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January 15, 2020

Lindt reveals closure of US factory, stores

Lindt & Sprüngli has announced cost-saving measures in the US as the Swiss chocolate manufacturer looks for faster growth in one of its most important markets.

By Leonie Barrie

Lindt & Sprüngli has announced cost-saving measures in the US, including factory and store closures, as the Swiss chocolate manufacturer looks for faster growth in one of its most important markets.

The Ghirardelli owner has warned investors its “streamlining for growth initiatives” in the US will have a negative impact on its 2019 profits with a restructuring and impairment charge estimated at CHF60m (US$62.2m) net of tax.

However, it said that “more or less offsetting this charge are some positive developments on the tax side”.

In comments made after Lindt released its 2019 sales report yesterday (14 January), the Zurich-listed company said: “We have decided to accelerate our plans to streamline for growth in the US.”

Lindt said it wanted to “further leverage” its US brand Russell Stover, which it acquired in 2014.

To this end, the company is “simplifying our manufacturing network in the US by closing the smallest and oldest Russell Stover factory and moving from six to five factories”.

Lindt said it will “generate significant fixed costs savings in the coming years from the site’s closure and from further automation of processes in the remaining factories”.

It also plans to make changes to its logistics operations.

“As already communicated, we moved in 2018 to a shared logistics network with five warehouses shared between Russell Stover, Ghirardelli and Lindt. We have now found new ways to optimise the temperature zones within different warehouses, and, as a result, we no longer need all of the old warehouse capacity any more and will impair all the unused warehouses,” it said.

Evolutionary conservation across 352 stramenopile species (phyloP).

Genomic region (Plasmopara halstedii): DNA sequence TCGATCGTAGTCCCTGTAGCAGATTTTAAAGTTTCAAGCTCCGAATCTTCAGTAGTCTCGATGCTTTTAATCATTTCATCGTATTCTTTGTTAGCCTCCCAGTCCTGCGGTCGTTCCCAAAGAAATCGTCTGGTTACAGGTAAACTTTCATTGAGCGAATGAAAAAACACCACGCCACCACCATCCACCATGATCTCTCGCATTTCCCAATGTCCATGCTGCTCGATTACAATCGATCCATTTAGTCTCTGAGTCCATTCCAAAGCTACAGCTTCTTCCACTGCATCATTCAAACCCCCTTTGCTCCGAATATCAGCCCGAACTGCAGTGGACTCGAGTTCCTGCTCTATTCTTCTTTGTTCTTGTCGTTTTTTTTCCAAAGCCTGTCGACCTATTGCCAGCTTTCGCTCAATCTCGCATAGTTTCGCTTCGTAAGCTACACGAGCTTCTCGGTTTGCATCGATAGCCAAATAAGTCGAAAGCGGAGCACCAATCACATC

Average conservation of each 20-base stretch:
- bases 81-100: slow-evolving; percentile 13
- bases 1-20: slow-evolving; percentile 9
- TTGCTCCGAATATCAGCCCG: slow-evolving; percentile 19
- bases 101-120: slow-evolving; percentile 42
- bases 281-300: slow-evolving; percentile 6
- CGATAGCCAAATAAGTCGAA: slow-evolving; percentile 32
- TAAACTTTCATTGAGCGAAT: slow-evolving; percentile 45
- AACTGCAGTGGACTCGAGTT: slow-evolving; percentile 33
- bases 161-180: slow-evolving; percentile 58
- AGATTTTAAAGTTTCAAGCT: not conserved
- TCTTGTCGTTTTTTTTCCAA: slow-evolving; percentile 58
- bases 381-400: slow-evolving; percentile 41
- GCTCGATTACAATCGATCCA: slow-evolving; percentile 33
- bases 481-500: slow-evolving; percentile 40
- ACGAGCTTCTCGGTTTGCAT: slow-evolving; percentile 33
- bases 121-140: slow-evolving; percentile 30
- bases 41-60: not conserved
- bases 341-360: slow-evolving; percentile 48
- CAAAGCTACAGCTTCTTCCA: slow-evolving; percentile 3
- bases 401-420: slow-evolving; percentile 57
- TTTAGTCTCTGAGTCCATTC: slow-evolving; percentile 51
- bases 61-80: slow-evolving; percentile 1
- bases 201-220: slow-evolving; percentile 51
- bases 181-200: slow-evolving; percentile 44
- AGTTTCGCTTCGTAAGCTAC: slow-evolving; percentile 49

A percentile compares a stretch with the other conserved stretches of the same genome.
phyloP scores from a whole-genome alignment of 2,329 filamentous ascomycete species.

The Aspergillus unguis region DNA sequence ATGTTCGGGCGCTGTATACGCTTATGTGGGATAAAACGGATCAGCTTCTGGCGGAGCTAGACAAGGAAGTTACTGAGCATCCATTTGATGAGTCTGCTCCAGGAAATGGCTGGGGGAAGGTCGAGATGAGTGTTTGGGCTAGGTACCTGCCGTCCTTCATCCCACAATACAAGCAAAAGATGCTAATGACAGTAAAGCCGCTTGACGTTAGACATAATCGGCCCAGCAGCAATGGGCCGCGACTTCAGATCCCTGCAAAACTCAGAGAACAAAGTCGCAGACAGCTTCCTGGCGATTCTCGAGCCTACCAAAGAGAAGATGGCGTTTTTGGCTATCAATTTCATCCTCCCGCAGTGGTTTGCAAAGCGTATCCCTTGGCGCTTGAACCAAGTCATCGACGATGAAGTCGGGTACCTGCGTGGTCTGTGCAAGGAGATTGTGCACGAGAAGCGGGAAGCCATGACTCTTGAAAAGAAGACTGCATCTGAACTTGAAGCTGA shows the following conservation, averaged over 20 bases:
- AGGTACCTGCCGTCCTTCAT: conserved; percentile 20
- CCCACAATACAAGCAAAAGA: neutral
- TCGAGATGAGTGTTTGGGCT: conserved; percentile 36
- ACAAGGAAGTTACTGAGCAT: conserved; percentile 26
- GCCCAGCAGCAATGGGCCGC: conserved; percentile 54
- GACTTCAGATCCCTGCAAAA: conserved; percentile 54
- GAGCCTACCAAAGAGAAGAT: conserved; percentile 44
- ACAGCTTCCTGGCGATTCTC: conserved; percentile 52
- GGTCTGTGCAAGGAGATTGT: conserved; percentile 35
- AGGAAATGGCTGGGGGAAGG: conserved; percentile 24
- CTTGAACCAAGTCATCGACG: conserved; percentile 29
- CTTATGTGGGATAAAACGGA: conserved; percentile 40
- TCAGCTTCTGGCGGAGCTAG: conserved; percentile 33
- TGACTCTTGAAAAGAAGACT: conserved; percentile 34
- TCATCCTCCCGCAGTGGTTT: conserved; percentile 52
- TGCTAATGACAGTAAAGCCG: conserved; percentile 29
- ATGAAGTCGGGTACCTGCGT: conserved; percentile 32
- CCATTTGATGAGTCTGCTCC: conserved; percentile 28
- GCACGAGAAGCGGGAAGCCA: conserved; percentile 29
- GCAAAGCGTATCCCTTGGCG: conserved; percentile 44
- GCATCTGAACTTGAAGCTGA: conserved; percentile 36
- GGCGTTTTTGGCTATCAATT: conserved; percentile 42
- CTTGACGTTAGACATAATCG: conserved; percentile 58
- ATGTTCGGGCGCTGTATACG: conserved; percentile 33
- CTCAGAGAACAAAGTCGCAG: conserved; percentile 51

And Lindt is planning to downsize its store network.

It said: “Foot traffic has significantly declined in US outlet malls, especially outside of the main metropolitan areas. Some of the outlet malls in which our own stores are located are now struggling. As a result, we have now decided not to renew the expiring leases of about 30 US mall-based stores over the next two years.”

Finally, Lindt said it is outsourcing its merchandising services to a third party. 

“After an in-depth analysis, we have come to the conclusion that employing our own merchandising force is no longer cost efficient and our new specialist partner can give us the same or even better service at a lower cost,” it said.

Lindt has not made any announcement about the number of likely job losses from the closures and restructuring plans which follow on from initiatives announced over the past couple of years.

Although the company’s full-year 2019 results are not due to be released until 3 March, its 2019 sales report revealed sales in the US are up by 5.4% on a year-on-year basis. However, this is lower than in Europe (6.2%) and the Rest of the World (7.6%)

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